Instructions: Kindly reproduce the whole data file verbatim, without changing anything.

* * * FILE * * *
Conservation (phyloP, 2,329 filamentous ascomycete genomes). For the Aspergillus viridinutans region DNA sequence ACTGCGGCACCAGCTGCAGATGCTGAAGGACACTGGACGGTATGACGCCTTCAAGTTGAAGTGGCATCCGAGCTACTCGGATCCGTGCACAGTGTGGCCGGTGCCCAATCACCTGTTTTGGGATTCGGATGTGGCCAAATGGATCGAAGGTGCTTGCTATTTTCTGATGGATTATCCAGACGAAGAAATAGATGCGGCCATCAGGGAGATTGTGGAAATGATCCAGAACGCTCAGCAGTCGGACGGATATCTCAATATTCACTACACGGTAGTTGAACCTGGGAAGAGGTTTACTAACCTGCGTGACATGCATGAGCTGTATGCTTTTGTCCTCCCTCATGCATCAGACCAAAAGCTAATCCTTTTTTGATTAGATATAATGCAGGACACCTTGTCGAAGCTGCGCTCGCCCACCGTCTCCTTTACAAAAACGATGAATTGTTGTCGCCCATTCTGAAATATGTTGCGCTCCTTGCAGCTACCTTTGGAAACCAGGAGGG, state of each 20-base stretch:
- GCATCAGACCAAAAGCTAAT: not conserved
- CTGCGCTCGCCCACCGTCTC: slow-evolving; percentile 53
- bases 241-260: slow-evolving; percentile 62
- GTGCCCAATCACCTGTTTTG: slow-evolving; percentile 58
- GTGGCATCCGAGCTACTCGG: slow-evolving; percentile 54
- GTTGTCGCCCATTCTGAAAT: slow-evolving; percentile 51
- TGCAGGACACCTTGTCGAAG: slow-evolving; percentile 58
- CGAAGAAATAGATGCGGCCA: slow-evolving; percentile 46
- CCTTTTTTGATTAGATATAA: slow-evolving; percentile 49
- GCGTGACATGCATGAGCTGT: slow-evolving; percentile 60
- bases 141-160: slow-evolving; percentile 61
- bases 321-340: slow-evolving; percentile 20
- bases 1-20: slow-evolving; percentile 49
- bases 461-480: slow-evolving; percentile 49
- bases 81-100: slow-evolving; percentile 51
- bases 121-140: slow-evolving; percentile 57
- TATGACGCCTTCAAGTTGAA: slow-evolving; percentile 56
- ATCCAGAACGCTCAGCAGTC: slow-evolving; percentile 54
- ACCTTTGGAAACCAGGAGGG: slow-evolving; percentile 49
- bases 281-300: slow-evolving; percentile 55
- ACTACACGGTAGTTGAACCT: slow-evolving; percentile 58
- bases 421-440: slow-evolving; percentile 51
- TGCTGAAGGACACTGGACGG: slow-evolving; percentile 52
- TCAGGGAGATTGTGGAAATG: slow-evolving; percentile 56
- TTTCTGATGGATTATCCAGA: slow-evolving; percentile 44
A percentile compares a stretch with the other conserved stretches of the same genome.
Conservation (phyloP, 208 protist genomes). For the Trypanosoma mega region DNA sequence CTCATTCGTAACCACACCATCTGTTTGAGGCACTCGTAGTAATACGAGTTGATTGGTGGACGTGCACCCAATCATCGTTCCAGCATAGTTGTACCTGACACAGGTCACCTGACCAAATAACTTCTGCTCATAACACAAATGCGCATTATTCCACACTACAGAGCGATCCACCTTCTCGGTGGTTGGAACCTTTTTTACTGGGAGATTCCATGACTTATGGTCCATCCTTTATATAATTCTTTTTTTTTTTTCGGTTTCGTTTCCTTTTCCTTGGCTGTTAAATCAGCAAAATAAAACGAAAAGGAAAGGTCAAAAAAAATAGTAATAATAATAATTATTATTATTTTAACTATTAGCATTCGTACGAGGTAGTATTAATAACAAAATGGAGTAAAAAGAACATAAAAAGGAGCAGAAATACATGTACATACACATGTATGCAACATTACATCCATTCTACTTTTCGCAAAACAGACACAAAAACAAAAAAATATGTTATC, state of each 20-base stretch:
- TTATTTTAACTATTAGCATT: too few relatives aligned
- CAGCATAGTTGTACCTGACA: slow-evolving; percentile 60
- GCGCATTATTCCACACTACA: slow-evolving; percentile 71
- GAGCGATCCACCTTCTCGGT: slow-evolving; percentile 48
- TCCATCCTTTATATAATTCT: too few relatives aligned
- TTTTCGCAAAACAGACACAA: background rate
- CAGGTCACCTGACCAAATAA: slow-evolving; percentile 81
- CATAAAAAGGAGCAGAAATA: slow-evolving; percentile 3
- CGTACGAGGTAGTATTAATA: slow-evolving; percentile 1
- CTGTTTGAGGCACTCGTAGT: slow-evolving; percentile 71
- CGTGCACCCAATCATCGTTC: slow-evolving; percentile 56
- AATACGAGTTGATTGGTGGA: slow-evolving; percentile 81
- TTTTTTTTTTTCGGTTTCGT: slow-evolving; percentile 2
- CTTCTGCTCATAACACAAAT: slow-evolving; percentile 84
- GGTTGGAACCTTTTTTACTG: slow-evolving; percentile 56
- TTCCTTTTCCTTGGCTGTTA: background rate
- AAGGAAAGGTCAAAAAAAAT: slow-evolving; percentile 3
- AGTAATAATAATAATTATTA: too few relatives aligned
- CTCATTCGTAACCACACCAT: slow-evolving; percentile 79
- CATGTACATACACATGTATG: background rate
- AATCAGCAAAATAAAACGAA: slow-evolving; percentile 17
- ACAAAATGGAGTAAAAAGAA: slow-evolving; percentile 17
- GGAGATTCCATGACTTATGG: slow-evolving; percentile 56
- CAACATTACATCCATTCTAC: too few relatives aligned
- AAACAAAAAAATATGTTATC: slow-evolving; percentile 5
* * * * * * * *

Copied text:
Conservation (phyloP, 2,329 filamentous ascomycete genomes). For the Aspergillus viridinutans region DNA sequence ACTGCGGCACCAGCTGCAGATGCTGAAGGACACTGGACGGTATGACGCCTTCAAGTTGAAGTGGCATCCGAGCTACTCGGATCCGTGCACAGTGTGGCCGGTGCCCAATCACCTGTTTTGGGATTCGGATGTGGCCAAATGGATCGAAGGTGCTTGCTATTTTCTGATGGATTATCCAGACGAAGAAATAGATGCGGCCATCAGGGAGATTGTGGAAATGATCCAGAACGCTCAGCAGTCGGACGGATATCTCAATATTCACTACACGGTAGTTGAACCTGGGAAGAGGTTTACTAACCTGCGTGACATGCATGAGCTGTATGCTTTTGTCCTCCCTCATGCATCAGACCAAAAGCTAATCCTTTTTTGATTAGATATAATGCAGGACACCTTGTCGAAGCTGCGCTCGCCCACCGTCTCCTTTACAAAAACGATGAATTGTTGTCGCCCATTCTGAAATATGTTGCGCTCCTTGCAGCTACCTTTGGAAACCAGGAGGG, state of each 20-base stretch:
- GCATCAGACCAAAAGCTAAT: not conserved
- CTGCGCTCGCCCACCGTCTC: slow-evolving; percentile 53
- bases 241-260: slow-evolving; percentile 62
- GTGCCCAATCACCTGTTTTG: slow-evolving; percentile 58
- GTGGCATCCGAGCTACTCGG: slow-evolving; percentile 54
- GTTGTCGCCCATTCTGAAAT: slow-evolving; percentile 51
- TGCAGGACACCTTGTCGAAG: slow-evolving; percentile 58
- CGAAGAAATAGATGCGGCCA: slow-evolving; percentile 46
- CCTTTTTTGATTAGATATAA: slow-evolving; percentile 49
- GCGTGACATGCATGAGCTGT: slow-evolving; percentile 60
- bases 141-160: slow-evolving; percentile 61
- bases 321-340: slow-evolving; percentile 20
- bases 1-20: slow-evolving; percentile 49
- bases 461-480: slow-evolving; percentile 49
- bases 81-100: slow-evolving; percentile 51
- bases 121-140: slow-evolving; percentile 57
- TATGACGCCTTCAAGTTGAA: slow-evolving; percentile 56
- ATCCAGAACGCTCAGCAGTC: slow-evolving; percentile 54
- ACCTTTGGAAACCAGGAGGG: slow-evolving; percentile 49
- bases 281-300: slow-evolving; percentile 55
- ACTACACGGTAGTTGAACCT: slow-evolving; percentile 58
- bases 421-440: slow-evolving; percentile 51
- TGCTGAAGGACACTGGACGG: slow-evolving; percentile 52
- TCAGGGAGATTGTGGAAATG: slow-evolving; percentile 56
- TTTCTGATGGATTATCCAGA: slow-evolving; percentile 44
A percentile compares a stretch with the other conserved stretches of the same genome.
Conservation (phyloP, 208 protist genomes). For the Trypanosoma mega region DNA sequence CTCATTCGTAACCACACCATCTGTTTGAGGCACTCGTAGTAATACGAGTTGATTGGTGGACGTGCACCCAATCATCGTTCCAGCATAGTTGTACCTGACACAGGTCACCTGACCAAATAACTTCTGCTCATAACACAAATGCGCATTATTCCACACTACAGAGCGATCCACCTTCTCGGTGGTTGGAACCTTTTTTACTGGGAGATTCCATGACTTATGGTCCATCCTTTATATAATTCTTTTTTTTTTTTCGGTTTCGTTTCCTTTTCCTTGGCTGTTAAATCAGCAAAATAAAACGAAAAGGAAAGGTCAAAAAAAATAGTAATAATAATAATTATTATTATTTTAACTATTAGCATTCGTACGAGGTAGTATTAATAACAAAATGGAGTAAAAAGAACATAAAAAGGAGCAGAAATACATGTACATACACATGTATGCAACATTACATCCATTCTACTTTTCGCAAAACAGACACAAAAACAAAAAAATATGTTATC, state of each 20-base stretch:
- TTATTTTAACTATTAGCATT: too few relatives aligned
- CAGCATAGTTGTACCTGACA: slow-evolving; percentile 60
- GCGCATTATTCCACACTACA: slow-evolving; percentile 71
- GAGCGATCCACCTTCTCGGT: slow-evolving; percentile 48
- TCCATCCTTTATATAATTCT: too few relatives aligned
- TTTTCGCAAAACAGACACAA: background rate
- CAGGTCACCTGACCAAATAA: slow-evolving; percentile 81
- CATAAAAAGGAGCAGAAATA: slow-evolving; percentile 3
- CGTACGAGGTAGTATTAATA: slow-evolving; percentile 1
- CTGTTTGAGGCACTCGTAGT: slow-evolving; percentile 71
- CGTGCACCCAATCATCGTTC: slow-evolving; percentile 56
- AATACGAGTTGATTGGTGGA: slow-evolving; percentile 81
- TTTTTTTTTTTCGGTTTCGT: slow-evolving; percentile 2
- CTTCTGCTCATAACACAAAT: slow-evolving; percentile 84
- GGTTGGAACCTTTTTTACTG: slow-evolving; percentile 56
- TTCCTTTTCCTTGGCTGTTA: background rate
- AAGGAAAGGTCAAAAAAAAT: slow-evolving; percentile 3
- AGTAATAATAATAATTATTA: too few relatives aligned
- CTCATTCGTAACCACACCAT: slow-evolving; percentile 79
- CATGTACATACACATGTATG: background rate
- AATCAGCAAAATAAAACGAA: slow-evolving; percentile 17
- ACAAAATGGAGTAAAAAGAA: slow-evolving; percentile 17
- GGAGATTCCATGACTTATGG: slow-evolving; percentile 56
- CAACATTACATCCATTCTAC: too few relatives aligned
- AAACAAAAAAATATGTTATC: slow-evolving; percentile 5